In 2009, two physicians working aboard the International Space Station for six months were reading research procedures. And at some point, it became harder to read the words on the page.
Astronauts Dr. Michael Barratt and Dr. Bob Thirsk tried slightly stronger lenses, and their immediate problem was solved. But their discovery led to NASA researchers uncovering that nearly 70% of astronauts to that point showed at least one symptom of what is now known as Spaceflight Associated Neuro-ocular Syndrome, which leads to swelling in the optic disc and flattening of the eye’s shape, resulting in declining vision.
That’s what the Human Research Program at NASA Johnson Space Center does: Investigate human health in space and develop solutions to protect astronauts. Nichole “Nikki” Schwanbeck (’97) manages the implementation of all NASA human research in space as Deputy Manager for Flight in NASA’s Human Research Program Research Operations and Integration element.
Schwanbeck will be managing the implementation of a study this year that will include testing countermeasures to combat the vision decline in astronauts. She also understands this particular study from a personal perspective.
“That actually happened to me when I was pregnant with my kids,” she says. “I had LASIK surgery before I had kids. And then, because of the fluid retention with each child that I had, my eyesight just got worse and worse, and it never returned back to normal because of that fluid retention, which is similar to the fluid shift into the head that astronauts experience when they get to space. So it made me want to understand why that happened.”
Six-month missions on the ISS has brought about advances in knowledge about how humans change when living in microgravity. But it was astronaut Scott Kelly’s one-year mission on the ISS that changed the scope of learning about how humans would fare on lengthy deep-space missions. Schwanbeck worked on the development of the human research studies for Scott, including the Twins Study with his twin back on Earth, retired astronaut and U.S. senator, Mark Kelly.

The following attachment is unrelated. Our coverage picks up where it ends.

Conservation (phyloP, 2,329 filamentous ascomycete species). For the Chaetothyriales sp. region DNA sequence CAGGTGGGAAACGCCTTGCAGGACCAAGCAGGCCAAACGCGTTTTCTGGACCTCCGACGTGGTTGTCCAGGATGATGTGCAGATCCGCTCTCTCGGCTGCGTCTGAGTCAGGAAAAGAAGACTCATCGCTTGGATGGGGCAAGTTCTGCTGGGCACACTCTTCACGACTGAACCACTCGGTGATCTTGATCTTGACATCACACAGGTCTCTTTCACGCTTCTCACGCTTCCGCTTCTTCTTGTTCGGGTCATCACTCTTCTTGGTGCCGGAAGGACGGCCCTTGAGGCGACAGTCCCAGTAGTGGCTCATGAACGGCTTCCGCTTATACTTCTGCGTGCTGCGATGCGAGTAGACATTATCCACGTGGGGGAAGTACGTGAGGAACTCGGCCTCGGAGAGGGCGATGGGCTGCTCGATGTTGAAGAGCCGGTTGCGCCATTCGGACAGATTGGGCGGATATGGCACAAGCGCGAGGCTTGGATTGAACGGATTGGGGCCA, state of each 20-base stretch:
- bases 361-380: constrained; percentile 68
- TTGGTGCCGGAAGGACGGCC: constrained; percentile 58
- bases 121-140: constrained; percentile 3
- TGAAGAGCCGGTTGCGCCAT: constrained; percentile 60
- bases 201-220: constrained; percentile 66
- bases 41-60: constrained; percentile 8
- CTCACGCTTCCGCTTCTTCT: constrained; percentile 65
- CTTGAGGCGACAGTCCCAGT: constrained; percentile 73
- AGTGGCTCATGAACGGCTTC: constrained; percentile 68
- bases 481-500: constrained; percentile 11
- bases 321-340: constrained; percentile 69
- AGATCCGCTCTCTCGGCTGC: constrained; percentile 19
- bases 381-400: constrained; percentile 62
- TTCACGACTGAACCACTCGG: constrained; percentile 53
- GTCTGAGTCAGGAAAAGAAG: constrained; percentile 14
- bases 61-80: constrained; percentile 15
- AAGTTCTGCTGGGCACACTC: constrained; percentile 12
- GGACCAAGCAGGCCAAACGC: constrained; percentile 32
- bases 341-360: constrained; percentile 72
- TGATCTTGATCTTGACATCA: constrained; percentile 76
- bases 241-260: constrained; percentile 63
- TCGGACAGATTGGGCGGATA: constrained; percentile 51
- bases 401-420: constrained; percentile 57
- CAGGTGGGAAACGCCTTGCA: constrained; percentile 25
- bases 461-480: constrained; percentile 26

“We know these missions to Mars are going to take up to three years for transit, for surface operations and return,” she says. “So we want to see how it’s going to affect the human body.”
Schwanbeck is the project manager on the Human Research Program’s biggest study ever undertaken – and the longest. This next leap forward is the CIPHER (Complement of Integrated Protocols for Human Exploration Research) studies on the International Space Station.
Consisting of 14 studies, the CIPHER project will be the most expansive effort to learn more about how human bodies behave in space and will be long-term — starting nine months before astronauts leave Earth and ending three years after they re-enter the atmosphere. The first human subject is scheduled to launch this spring. Areas of study include cardio and vision, bone and joint, muscle physiology and egress fitness, vestibular system, and cognition and behavioral health.
“There’s just a lot of different studies that we’re trying to implement now,” she says. “Not all of them were derived from that one-year mission, but some of them were. We don’t have a full picture of what happens to the human body in long-duration space missions, which is one of the reasons that we’re doing CIPHER to try to get that full picture.”
Schwanbeck, who graduated with a bachelor’s degree in Engineering Physics and was a student-athlete with the volleyball team at Embry-Riddle, had a job out of college with NASA contractor United Space Alliance training astronauts and flight controllers on space station thermal control and electrical power systems.
“This was before a space station was even on orbit; nothing had launched yet. And so when I started, basically the first six months on the job was me and all the other new hires going to what they called the training academy, where you learn everything about the space station.”
In 2006, she became a civil servant with NASA where she continued to train people before advancing through the Human Research Program ranks to leading the implementation of human research studies in space.
But sometimes, she’s the subject. She’s volunteered for several studies at Johnson Space Center in Houston, Texas. She’s flown on a zero-G flight to test a vein press that measures venous pressure non-invasively, which is being used on one of the studies on ISS now. And she’s evaluated a blood pressure cuff on her leg, testing to see if this could be a viable option to counteract astronaut vision changes.
This experiment is expected to make it to space this year.
“I also go and I taste astronaut food that they’re developing for astronauts to eat and give them feedback on texture and taste and smell and appearance and things like that,” she says.
“You’re helping the researchers in doing these tasks that my group will then help them change into ‘How can we do this on the space station in zero gravity?’ or ‘How can we do this when the crew members land on the surface to test how quickly they recover from zero gravity to be able to perform surface operation tasks?”
It’s the chase of discovery that motivates her at her job. “It’s not boring. There’s something new every day. I like that, that it’s not something that’s routine.”
But when she needs a recharge, Schwanbeck, who is a member of the College of Engineering Philanthropy Council and a founding member of the Embry-Riddle Women’s Giving Circle, likes talking about her work in her children’s classrooms and with Embry-Riddle students.
“Just talking with them, even just a five-minute conversation and seeing their enthusiasm about space really resets my enthusiasm for it.”